Two fast-food chains are trying to add an aura of health to their food, but the efforts so far leave a lot to be desired.
Credit: Photos courtesy of McDonald's, Sonic restaurants.

McDonald's is now going to be putting fresh beef in all of their signature Quarter Pounders, and you might jump to the conclusion that a trip to the fast food behemoth will be healthier than it used to be. But don't.

Beyond how it might impact taste and flavor, which has many McDonald's fans buzzing, it's important to remember that these fresh(er) burgers will not be any healthier than they used to be.

The New York Times first covered McDonald's early flirtation with replacing frozen beef patties back in 2017. The company has since rolled out fresh beef Quarter Pounder patties to more than 3,500 restaurants across the nation.

But as the Times pointed out even then, the change "would not carry nutritional benefits." You're still ingesting 530 calories, 27g of fat (13 of which are saturated), and well over 1,000mg of sodium in one sitting.

What's more, the swap to fresh beef isn't necessarily the safest: the proposal was first met with resistance by those within McDonald's ranks because of the risk of contamination and foodborne illnesses that comes from storing and cooking fresh beef.

The Times noted that freezing beef is a proven way to kill bacteria like E.coli and prevent outbreaks like those that have damaged the reputation of Chipotle, the burrito chain that was previously linked to E.coli and norovirus outbreaks—that McDonald's was once a major investor in.

McDonald's has spent more than $60 million to update their kitchens for safe storage of fresh beef. CNBC reports that workers will now keep Quarter Pounder patties in a separate drawer at a different temperature, and they'll handle the meat with special blue plastic gloves to avoid any cross-contamination with other ingredients.

While news outlets have been running headlines focusing on fresh beef, let's be clear—this massive undertaking applies only to the Quarter Pounder and a few other sandwiches. Most other hamburgers will still be made with frozen beef.

Credit: Ramin Talaie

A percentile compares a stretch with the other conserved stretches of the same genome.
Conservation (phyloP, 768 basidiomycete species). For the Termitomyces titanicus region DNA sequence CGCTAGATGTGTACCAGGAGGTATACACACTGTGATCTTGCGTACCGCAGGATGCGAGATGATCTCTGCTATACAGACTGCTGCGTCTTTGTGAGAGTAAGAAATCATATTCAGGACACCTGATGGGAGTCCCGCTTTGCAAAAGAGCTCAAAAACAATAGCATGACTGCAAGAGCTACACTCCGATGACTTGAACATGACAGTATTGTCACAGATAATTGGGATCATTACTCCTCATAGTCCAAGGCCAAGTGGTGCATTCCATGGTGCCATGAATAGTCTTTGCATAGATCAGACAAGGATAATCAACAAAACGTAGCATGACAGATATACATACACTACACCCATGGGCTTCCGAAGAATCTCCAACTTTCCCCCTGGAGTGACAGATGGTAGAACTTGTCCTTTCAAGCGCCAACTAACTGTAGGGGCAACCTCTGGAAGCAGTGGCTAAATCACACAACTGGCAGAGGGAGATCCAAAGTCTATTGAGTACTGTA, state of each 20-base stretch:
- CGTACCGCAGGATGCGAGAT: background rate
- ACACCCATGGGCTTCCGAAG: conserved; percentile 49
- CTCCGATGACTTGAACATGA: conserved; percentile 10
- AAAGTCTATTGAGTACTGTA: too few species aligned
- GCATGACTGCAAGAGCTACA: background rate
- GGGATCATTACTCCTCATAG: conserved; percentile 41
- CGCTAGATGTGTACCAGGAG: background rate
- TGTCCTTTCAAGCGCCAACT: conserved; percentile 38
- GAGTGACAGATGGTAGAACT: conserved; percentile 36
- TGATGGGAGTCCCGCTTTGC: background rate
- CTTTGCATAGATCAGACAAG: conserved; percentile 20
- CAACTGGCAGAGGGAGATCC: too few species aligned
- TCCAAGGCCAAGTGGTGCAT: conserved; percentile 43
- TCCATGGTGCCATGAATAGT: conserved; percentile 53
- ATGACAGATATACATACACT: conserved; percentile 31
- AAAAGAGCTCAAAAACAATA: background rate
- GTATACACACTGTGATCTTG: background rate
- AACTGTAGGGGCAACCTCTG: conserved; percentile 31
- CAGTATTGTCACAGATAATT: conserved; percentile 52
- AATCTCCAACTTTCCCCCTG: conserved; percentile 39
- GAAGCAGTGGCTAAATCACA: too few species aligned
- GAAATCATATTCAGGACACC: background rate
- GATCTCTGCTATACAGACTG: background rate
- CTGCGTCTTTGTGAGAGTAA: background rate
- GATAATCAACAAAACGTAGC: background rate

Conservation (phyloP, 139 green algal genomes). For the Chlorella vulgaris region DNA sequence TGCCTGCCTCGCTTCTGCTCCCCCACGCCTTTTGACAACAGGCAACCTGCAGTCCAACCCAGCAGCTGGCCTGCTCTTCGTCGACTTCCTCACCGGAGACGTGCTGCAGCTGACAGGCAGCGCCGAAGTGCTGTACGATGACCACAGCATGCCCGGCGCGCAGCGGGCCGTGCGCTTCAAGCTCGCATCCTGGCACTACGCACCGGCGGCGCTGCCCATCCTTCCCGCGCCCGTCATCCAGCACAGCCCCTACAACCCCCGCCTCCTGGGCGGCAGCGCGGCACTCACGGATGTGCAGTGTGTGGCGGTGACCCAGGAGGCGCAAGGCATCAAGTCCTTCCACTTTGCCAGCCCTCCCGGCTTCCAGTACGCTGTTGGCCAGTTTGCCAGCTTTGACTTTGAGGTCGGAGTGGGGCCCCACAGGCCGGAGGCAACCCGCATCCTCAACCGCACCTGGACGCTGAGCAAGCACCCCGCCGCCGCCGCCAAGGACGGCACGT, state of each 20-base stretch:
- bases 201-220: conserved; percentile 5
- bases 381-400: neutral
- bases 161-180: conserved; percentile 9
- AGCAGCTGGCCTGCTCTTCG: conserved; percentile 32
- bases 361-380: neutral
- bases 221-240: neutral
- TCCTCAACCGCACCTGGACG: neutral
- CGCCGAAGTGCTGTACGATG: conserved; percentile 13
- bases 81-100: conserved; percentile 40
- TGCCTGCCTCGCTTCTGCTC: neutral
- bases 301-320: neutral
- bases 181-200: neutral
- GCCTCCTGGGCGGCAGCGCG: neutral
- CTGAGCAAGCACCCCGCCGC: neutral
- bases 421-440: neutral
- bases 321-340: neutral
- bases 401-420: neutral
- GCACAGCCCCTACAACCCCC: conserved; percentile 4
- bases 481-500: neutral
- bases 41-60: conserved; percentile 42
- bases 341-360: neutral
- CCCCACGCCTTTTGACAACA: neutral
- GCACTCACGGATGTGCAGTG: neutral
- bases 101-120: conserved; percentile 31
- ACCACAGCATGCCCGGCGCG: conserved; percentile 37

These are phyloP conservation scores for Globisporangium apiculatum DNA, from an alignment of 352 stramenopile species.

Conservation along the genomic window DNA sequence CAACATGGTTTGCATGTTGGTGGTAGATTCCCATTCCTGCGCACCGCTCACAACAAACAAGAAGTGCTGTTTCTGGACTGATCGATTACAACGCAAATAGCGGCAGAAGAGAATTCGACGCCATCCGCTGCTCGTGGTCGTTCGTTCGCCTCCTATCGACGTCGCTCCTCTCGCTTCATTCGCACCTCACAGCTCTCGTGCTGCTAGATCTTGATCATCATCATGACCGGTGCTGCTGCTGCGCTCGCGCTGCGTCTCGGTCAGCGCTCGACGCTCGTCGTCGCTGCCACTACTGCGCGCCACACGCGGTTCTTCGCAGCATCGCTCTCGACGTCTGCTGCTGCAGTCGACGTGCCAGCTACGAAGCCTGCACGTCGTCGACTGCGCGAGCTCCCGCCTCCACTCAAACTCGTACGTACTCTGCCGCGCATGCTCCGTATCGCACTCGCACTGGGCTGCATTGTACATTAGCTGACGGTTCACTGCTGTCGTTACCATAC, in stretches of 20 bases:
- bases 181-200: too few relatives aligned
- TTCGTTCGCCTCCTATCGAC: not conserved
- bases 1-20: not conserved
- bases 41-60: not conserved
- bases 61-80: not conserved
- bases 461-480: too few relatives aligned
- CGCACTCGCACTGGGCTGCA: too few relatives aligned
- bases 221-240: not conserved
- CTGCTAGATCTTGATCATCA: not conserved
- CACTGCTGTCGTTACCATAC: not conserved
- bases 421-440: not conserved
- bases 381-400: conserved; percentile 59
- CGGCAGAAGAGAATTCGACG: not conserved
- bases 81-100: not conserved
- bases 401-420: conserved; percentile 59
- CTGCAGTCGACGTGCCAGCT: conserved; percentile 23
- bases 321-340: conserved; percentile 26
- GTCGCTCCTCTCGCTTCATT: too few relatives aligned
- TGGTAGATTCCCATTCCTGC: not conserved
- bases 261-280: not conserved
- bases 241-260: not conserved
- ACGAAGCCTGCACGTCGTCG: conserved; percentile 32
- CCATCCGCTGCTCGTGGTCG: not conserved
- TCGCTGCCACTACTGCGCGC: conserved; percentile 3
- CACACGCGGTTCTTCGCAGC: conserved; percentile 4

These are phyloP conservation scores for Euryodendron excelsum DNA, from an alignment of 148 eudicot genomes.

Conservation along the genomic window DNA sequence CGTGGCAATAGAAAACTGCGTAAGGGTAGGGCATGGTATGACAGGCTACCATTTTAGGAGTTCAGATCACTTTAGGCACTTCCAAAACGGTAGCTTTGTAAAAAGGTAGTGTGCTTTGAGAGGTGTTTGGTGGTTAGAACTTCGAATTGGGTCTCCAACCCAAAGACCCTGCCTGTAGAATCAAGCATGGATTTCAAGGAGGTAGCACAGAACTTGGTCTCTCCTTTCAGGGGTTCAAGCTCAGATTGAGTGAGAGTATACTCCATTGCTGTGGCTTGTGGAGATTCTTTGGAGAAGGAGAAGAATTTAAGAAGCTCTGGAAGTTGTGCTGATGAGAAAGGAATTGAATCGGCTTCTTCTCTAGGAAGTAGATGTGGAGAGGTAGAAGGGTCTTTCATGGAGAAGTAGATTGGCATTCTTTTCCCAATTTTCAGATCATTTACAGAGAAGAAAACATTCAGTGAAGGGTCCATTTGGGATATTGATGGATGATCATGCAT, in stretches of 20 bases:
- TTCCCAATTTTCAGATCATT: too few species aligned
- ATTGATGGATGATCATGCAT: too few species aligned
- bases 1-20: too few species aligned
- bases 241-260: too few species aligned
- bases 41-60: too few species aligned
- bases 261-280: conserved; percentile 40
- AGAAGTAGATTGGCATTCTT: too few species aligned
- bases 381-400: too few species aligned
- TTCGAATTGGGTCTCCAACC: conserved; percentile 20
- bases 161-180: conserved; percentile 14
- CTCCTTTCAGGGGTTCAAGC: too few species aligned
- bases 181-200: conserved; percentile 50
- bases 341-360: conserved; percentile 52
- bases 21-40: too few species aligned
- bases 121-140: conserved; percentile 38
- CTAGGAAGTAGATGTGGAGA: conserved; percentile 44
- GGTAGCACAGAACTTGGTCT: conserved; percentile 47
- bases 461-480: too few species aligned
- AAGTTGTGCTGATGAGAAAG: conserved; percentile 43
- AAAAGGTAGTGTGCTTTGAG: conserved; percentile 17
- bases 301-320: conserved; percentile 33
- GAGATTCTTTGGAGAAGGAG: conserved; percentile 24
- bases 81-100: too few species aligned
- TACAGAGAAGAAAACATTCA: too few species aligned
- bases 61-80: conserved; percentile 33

Another fast-food chain has developed a different strategy for making their burgers look slightly more healthy. Sonic, the drive-in chain, has launched a mushroom-infused cheeseburger available in all of their stores starting this week.

Sonic is calling it the "Signature Slinger," a burger patty that is made up of around 25 to 30 percent mushrooms that is being marketed as a win for your waistline at just 340 calories.  

Credit: Photo courtesy of Sonic.

The new burger also has fans in the environmental arena, as cutting back on beef even by 30 percent could drastically reduce the environmental footprint of a meal.

While Sonic's new burger could be the first step in reducing the overwhelming amount of resources that go into making up the typical American meal, Sonic's new burger isn't drastically different, nutritionally, from their other options. It's certainly not healthy enough to regularly order.

Using nutritional data acquired from Sonic's media relations team, we were able to break down the new mushroom-forward blended burger. While the meal does only contain 340 calories, it also has 21g of fat, 9 of which are saturated, 26g of carbohydrates, and 760mg of sodium.

The mushroom-infused patty alone is promising: With just 120 calories, 100mg of sodium, 1g of carbs and 10g of fat, but when you add bread, toppings, and condiments, the meal seriously adds up.

In comparison to a regular Sonic cheeseburger with ketchup, there's definitely a difference: You're cutting away nearly half of the 600 calories, slashing an eye-popping 1240mg of sodium, and reducing 54g of carbohydrates. But less unhealthy isn't the same as healthy.

Eye-catching headlines aside, fast food chains aren't breaking ground on how harmful many of their meals can be, and it would be a mistake to consume them on a regular basis.

Sonic's inventive use of mushroom is promising as an environmental trend—but they have a long way to go if their goal is to make something that's truly nutritious.